On Monday of this week I travelled from Berkeley across the Bay Bridge into San Francisco to have dinner with a friend who was staying at a hotel next to the Museum of Modern Art, so I decided to go a little early and enjoy the current exhibits. I’m glad I did, because the work of industrial designer Dieter Rams is currently on exhibit, along with his extraordinary principles for good design.
For several decades Rams designed products for Braun and Vitsoe, and has been a leading inspiration behind Apple’s approach to product design. The simple beauty of products such as the iPhone reflect Rams’ design aesthetic. According to the website of Vitsoe, “Back in the early 1980s, Dieter Rams was becoming increasingly concerned by the state of the world around him — ‘an impenetrable confusion of forms, colours and noises.’ Aware that he was a significant contributor to that world, he asked himself an important question: is my design good design?” In response to this question, he developed the following 10 principles of good design:
Good design is innovative.
The possibilities for innovation are not, by any means, exhausted. Technological development is always offering new opportunities for innovative design. But innovative design always develops in tandem with innovative technology, and can never be an end in itself.
Good design makes a product useful.
A product is bought to be used. It has to satisfy certain criteria, not only functional, but also psychological and aesthetic. Good design emphasises the usefulness of a product whilst disregarding anything that could possibly detract from it.
Good design is aesthetic.
The aesthetic quality of a product is integral to its usefulness because products we use every day affect our person and our well-being. But only well-executed objects can be beautiful.
Good design makes a product understandable.
It clarifies the product’s structure. Better still, it can make the product talk. At best, it is self-explanatory.
Good design is unobtrusive.
Products fulfilling a purpose are like tools. They are neither decorative objects nor works of art. Their design should therefore be both neutral and restrained, to leave room for the user’s self-expression.
Good design is honest.
It does not make a product more innovative, powerful or valuable than it really is. It does not attempt to manipulate the consumer with promises that cannot be kept.
Good design is long-lasting.
It avoids being fashionable and therefore never appears antiquated. Unlike fashionable design, it lasts many years — even in today’s throwaway society.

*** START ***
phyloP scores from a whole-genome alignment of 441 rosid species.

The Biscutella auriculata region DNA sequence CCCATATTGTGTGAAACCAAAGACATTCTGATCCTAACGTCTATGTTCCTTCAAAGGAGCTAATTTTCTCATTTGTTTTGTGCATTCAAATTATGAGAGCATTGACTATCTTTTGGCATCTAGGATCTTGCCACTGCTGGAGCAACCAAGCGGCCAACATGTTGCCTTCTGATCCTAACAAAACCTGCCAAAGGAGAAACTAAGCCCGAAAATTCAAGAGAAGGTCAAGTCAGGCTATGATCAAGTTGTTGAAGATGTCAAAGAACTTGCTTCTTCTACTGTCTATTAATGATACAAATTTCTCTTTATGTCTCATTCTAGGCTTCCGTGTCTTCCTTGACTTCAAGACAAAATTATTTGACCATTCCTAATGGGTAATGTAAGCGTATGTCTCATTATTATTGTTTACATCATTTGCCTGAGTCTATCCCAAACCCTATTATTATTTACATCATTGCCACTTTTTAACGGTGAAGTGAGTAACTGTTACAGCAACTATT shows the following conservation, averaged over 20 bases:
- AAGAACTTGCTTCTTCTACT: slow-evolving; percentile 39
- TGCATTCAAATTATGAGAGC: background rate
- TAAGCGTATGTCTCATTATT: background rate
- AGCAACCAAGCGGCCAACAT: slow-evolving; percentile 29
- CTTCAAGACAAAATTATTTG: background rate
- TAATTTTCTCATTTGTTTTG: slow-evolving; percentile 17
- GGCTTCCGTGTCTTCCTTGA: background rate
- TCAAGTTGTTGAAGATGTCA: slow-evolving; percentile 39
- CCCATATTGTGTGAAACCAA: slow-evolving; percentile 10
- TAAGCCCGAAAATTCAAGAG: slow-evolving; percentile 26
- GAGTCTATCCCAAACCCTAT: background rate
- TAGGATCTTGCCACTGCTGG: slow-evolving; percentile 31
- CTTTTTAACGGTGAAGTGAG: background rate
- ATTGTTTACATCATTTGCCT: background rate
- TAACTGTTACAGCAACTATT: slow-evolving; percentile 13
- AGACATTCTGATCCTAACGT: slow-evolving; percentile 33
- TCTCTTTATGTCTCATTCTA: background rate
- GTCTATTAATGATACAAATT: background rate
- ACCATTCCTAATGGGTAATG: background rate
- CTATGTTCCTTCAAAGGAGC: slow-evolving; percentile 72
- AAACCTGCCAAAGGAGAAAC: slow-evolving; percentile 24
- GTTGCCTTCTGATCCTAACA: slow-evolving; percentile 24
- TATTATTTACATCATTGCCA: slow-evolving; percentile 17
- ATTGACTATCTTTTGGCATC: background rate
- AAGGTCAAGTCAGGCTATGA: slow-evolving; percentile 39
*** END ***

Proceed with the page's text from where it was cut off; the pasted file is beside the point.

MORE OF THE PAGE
Good design is thorough, down to the last detail.
Nothing must be arbitrary or left to chance. Care and accuracy in the design process show respect towards the consumer.
Good design is environmentally-friendly.
Design makes an important contribution to the preservation of the environment. It conserves resources and minimises physical and visual pollution throughout the lifecycle of the product.
Good design is as little design as possible.
Less, but better — because it concentrates on the essential aspects, and the products are not burdened with non-essentials. Back to purity, back to simplicity.
I hope you find these principles as sensible, insightful, and inspiring as I do.
Today, Rams looks at the world and sighs. Quoted in The Telegraph on June 4, 2011, he said:
I am troubled by the devaluing of the word “design”. I find myself now being somewhat embarrassed to be called a designer. In fact I prefer the German term, Gestalt-Ingenieur. Apple and Vitsoe are relatively lone voices treating the discipline of design seriously in all corners of their businesses. They understand that design is not simply an adjective to place in front of a product’s name to somehow artificially enhance its value. Ever fewer people appear to understand that design is a serious profession; and for our future welfare we need more companies to take that profession seriously.
What concerns Rams about the design of physical products today is perhaps even more evident in the design of software. Most software vendors bother little with design and fill their products with the kinds of contrivances that Rams has fought for years to discourage. “My goal is to omit everything superfluous so that the essential is shown to best possible advantage” (Rams, 1980). Business intelligence and so-called analytics vendors are notorious for their insatiable appetites for wasteful, ill conceived, and dysfunctionally designed features. With few exceptions, what they call innovation is anything but. “Things which are different in order simply to be different are seldom better, but that which is made to be better is almost always different” (Rams, 1993).
The best designers, whether of the industrial variety, such as Rams, or any other type, including those who apply their skills to data visualization, strive for a marriage of form and function, beauty and usability, which refuses to see these forces in necessary conflict. Thanks to designers like Rams who care, we might someday live in a world where bad design is the exception rather than the norm.